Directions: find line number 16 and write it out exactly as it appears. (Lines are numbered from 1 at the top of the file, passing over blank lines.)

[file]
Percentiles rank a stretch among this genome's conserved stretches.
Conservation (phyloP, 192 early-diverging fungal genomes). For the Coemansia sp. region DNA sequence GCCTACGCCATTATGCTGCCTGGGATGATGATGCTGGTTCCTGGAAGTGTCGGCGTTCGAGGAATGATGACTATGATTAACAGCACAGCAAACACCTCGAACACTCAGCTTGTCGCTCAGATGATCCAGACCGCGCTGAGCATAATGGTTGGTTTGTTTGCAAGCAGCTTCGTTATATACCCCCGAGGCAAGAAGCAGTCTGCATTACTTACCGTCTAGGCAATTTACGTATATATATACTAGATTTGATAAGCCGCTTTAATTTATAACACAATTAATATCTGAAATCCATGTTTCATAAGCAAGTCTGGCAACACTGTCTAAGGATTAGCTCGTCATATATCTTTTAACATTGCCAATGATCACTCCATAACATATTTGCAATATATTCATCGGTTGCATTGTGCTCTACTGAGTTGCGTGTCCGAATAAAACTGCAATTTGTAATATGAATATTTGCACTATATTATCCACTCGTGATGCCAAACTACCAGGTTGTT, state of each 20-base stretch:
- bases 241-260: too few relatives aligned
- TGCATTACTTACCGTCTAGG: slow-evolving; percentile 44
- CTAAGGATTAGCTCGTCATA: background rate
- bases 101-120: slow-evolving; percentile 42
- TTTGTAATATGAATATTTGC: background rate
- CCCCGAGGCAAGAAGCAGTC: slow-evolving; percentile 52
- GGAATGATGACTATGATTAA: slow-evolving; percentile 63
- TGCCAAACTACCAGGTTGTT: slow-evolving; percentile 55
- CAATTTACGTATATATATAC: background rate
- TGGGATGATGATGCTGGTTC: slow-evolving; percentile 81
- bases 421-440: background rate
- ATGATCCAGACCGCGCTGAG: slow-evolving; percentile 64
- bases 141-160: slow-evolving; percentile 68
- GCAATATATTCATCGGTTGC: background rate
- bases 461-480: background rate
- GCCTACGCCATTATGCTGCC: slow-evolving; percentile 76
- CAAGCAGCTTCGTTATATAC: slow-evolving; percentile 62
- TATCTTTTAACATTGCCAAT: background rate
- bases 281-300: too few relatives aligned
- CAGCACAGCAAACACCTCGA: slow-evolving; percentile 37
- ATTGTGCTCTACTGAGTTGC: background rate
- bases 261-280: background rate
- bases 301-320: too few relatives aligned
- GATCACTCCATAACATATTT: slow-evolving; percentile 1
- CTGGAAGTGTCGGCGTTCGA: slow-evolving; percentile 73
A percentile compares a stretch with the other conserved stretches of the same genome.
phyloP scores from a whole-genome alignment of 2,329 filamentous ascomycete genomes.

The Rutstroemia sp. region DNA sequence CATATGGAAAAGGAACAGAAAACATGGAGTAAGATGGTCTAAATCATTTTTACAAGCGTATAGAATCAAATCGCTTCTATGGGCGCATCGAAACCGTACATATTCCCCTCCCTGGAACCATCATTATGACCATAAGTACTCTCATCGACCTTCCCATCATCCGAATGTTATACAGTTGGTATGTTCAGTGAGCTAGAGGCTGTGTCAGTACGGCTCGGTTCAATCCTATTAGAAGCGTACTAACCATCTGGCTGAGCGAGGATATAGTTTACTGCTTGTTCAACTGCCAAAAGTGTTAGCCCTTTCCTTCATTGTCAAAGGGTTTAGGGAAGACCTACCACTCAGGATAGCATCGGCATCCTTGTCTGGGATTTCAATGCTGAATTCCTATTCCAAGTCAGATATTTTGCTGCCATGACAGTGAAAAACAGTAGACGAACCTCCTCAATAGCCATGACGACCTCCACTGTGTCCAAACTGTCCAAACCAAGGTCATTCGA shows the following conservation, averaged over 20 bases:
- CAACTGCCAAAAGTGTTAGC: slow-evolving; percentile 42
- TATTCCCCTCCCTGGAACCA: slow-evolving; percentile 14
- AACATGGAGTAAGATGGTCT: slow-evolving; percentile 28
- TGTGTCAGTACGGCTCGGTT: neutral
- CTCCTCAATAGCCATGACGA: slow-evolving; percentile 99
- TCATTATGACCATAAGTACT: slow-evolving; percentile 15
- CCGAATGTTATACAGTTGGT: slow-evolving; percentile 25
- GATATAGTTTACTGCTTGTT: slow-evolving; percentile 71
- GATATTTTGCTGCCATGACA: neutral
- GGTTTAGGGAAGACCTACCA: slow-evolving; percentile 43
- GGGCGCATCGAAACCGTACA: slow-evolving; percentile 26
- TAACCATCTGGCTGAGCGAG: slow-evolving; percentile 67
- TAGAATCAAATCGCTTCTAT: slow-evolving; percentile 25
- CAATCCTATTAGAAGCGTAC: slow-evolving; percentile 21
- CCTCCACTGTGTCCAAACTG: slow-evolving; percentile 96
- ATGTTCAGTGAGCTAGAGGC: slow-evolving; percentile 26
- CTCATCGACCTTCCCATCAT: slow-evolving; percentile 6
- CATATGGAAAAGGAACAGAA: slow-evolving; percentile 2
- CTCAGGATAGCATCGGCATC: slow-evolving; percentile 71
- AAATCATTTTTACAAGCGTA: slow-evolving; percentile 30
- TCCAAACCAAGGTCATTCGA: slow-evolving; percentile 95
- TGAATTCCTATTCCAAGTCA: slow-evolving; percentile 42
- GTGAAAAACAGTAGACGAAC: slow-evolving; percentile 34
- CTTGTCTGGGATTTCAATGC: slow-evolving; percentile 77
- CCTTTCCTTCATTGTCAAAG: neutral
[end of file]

- GCAATATATTCATCGGTTGC: background rate